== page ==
The TTP fund accommodates the TTP network which is a support group for patients who have suffered from TTP, a rare disorder of the blood coagulation system. The fund also supports lab-based research by the UCLH TTP team.
What we are raising money for
TTP is considered a true medical emergency. It is characterised into acquired (idiopathic) and congenital (familial) types and affects only 4-6 people per million, women more than men with a peak incidence in the forties. Funding enables UCLH to provide TTP patients aspects of care that are beyond NHS provision. This includes a whole host of activities and network events for those affected by TTP. It also supports long-term research into the disease by regularly financing lab equipment and clinical studies.
The kind of projects we fund
- Networking events
TTP affects not just the physical side of the patient’s health, but often has significant impact on a patient’s mental state and can have long-term effects of short term memory loss and depression. “That’s why patient awareness, education and network events are so important”, says Marie Scully, clinical lead for haemopathology who specialises in bleeding and clotting.
The fund supports the TTP network, which is a UK patient group who gather together to support one another by sharing their personal experiences and stories. There is a patient day every two years and the last event featured patient testimonials about their personal fight with the disorder.
Patients, or those affected by TTP can also take part in fundraising events organised by the team such as the London Bridgathon, which provides them with an opportunity to give something back, whilst enjoying the sites of London.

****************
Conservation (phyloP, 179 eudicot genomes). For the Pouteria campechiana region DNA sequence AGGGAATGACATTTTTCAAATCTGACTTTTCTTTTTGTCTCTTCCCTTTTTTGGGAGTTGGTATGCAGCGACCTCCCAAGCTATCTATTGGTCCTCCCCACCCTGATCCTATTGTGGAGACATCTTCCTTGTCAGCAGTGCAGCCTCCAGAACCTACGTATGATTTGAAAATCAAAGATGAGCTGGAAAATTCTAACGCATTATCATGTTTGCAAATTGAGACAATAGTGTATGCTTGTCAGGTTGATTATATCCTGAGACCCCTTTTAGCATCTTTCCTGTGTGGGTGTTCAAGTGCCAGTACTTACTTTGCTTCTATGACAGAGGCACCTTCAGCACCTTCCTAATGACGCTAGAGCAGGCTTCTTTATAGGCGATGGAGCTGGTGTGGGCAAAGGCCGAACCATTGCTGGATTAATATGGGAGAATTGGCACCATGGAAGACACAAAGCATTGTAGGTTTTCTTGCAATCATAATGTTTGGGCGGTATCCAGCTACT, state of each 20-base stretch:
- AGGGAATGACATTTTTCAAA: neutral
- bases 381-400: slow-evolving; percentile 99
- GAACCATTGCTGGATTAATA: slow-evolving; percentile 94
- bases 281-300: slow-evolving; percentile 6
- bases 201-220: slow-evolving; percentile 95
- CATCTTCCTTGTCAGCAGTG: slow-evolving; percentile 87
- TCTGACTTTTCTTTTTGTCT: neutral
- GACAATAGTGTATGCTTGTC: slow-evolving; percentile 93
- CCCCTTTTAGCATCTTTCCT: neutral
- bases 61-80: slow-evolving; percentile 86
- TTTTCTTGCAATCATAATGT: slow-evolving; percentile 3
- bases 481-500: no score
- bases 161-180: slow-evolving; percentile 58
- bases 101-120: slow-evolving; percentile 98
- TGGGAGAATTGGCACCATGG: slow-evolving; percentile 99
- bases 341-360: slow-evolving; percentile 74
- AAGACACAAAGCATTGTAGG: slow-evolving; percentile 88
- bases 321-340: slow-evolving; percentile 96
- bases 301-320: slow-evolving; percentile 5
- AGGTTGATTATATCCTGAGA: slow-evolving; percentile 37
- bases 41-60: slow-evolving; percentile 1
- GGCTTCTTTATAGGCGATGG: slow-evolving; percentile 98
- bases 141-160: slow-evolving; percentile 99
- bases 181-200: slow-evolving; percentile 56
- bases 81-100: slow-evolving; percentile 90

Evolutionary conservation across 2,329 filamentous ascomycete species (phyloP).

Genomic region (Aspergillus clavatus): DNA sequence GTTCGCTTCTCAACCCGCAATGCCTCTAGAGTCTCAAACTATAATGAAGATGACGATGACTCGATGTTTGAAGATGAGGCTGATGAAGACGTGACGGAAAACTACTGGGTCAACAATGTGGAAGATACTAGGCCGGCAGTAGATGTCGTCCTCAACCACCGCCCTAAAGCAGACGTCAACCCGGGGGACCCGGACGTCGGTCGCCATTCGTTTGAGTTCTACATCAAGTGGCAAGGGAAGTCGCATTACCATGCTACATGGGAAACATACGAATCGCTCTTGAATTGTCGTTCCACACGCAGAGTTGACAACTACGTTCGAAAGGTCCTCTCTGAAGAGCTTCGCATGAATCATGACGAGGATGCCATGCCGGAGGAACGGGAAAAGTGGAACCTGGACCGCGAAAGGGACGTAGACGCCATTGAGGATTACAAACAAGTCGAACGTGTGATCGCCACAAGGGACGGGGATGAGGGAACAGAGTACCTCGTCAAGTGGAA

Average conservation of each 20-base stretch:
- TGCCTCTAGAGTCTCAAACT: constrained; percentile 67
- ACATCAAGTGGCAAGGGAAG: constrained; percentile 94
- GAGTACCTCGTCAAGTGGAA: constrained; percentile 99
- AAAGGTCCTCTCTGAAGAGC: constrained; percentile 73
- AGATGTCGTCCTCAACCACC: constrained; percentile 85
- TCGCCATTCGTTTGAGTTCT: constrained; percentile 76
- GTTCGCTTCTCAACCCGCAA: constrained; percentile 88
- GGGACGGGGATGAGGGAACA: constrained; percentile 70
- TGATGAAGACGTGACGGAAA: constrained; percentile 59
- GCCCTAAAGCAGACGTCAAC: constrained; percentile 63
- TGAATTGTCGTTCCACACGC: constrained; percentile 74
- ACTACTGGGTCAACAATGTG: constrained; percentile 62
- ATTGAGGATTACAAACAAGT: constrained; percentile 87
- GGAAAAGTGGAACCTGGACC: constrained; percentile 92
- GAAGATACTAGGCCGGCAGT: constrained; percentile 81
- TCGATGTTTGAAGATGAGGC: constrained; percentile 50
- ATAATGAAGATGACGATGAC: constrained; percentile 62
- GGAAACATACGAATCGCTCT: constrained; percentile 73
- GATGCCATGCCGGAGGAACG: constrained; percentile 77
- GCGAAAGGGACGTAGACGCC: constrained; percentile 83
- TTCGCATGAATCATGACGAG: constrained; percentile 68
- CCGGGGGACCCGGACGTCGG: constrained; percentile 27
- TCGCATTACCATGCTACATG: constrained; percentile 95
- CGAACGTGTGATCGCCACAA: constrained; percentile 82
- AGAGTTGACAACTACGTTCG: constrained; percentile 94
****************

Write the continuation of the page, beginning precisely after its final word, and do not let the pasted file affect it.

- Research and clinical studies
The fund supports research carried out by the UCLH TTP team who are the UK experts and are followed internationally. The research level is astounding. For instance, the team discovered that inherited TTP in women usually comes out at child baring age, and they developed a new protocol to have babies successfully.
Another example of excellence is the development of the monoclonal antibody, rituximab, an immunosuppression drug that is used for acute TTP admissions and improves outcomes by reducing stay and relapses.
Clinical studies are performed in the haematology and transfusion department at UCLH, which is the centre of excellence for TTP.
Currently, Marie is saving up for a state of the art piece of equipment that replicates blood flow and coagulation of those suffering with TTP which will be invaluable for clinical research activities.